Six Picks: Konrad Black & Natalia Escobar
Passing through town last summer, I had the chance to hang out with two Berlin expats for this edition of Six Picks. Konrad Black, a Canadian IDM and drum’n’bass producer who’s made a name for himself in Berlin’s modern minimal techno scene, and Natalia Escobar, a multi-talented Colombian artist, producer and DJ with a Fine Art degree from Central St. Martin’s in London. They each picked three records from NVA’s collection, while we got caught up on what’s new and exciting in their music lives.
Konrad Black: As a producer my most recent work has been on the film installations of artist Jeremy Shaw — Quickeners (2014), Liminals (2017) and I Can See Forever (2018). As music producer, sound designer and co-composer (with Shaw under the name There In Spirit) we’ve released music from Liminals on Vinyl Factory Records and are planning to release the music from all three films in the near future. Liminals is currently showing in Montreal at the Musée des Beaux-Arts until March of 2019 and all three films are currently being shown cinematically as the Quantification Trilogy with a recent screening at Tate Modern and upcoming screenings at the Vancouver Film Festival and the New York Film Festival.
As Konrad Black I have upcoming tour dates at Cityfox Halloween Festival in New York on the 27th of this month, some upcoming live gigs with Poison Arrow followed by a South American tour starting in November. Also look out for a collaboration with Deadbeat called Arc Welders Guild coming soon.
Natalia Escobar: This year I unveiled my new music project, Poison Arrow. This project deals with concepts around social imagination and mysticism in Colombian Carrilera music; a regional folk music in the coffee region that emerged as a catharsis for the broken hearted, and as a respite from the sometimes violent existence of the farmers working life. Poison Arrow provides a modern interpretation of this unique cultural heritage; slow, bass-heavy, skeletal beats paired with provocative vocals that bring this adopted mythology to life by rescuing its drama, passion, and dark humor.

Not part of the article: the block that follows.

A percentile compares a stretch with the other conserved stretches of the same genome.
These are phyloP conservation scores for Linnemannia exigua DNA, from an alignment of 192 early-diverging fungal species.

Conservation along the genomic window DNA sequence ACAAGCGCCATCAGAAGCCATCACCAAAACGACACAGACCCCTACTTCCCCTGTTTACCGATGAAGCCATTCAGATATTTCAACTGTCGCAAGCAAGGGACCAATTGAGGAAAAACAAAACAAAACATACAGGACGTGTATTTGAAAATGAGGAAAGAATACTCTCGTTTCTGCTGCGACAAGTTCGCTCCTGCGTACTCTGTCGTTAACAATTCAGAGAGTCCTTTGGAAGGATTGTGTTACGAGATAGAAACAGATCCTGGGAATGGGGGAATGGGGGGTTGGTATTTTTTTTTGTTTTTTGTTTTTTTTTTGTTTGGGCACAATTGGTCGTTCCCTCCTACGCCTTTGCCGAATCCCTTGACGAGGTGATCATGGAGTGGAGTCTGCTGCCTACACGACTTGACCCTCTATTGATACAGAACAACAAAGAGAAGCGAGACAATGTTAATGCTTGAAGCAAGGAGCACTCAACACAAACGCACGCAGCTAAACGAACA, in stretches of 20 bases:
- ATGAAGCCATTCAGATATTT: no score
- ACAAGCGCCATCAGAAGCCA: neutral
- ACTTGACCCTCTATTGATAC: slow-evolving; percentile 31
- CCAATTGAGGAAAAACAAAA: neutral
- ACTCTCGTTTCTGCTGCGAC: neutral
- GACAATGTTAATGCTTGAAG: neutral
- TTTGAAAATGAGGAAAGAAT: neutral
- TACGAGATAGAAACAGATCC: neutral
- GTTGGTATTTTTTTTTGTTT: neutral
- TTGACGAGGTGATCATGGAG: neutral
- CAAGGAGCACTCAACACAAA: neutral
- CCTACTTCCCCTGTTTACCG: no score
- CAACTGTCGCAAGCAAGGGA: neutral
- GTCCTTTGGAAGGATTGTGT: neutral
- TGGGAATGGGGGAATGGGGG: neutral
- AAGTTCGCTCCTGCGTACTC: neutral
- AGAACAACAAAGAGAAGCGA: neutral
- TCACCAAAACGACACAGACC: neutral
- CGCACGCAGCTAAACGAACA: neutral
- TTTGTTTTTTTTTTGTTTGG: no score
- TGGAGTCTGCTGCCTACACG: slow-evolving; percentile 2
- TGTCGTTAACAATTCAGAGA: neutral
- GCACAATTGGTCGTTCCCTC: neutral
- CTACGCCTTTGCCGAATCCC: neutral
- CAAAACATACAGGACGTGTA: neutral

I am in the process of creating a scent with the NYC perfumery Folie À Plusieurs. They create conceptual olfactive works of limited production and right now we are composing a fragrance based on the video of my song “Casa Show,” the second single from my debut EP If You Don’t Love Me (I’ll Cut Your Face), which had its premier at the end of October.
Something else I’m excited about is my contribution to dBridge’s new album A Love I Can’t Explain, which came out on the 20th of October. The song “They Loved” started out as a collaboration between They Live and dBridge, who then sent over the beat sketch for me to write lyrics for and record a vocal feature on. I have also co-directed a music video for the song with Austrian photographer Cornelia Thonhauser. The 28th of November will be the release of If You Don’t Love Me (I’ll Cut Your Face) Remixes; it will come out as limited edition dubplate (only 50 copies!) with remixes by Heart Drive (dBridge and Kid Drama) as well as Nathan Jonson.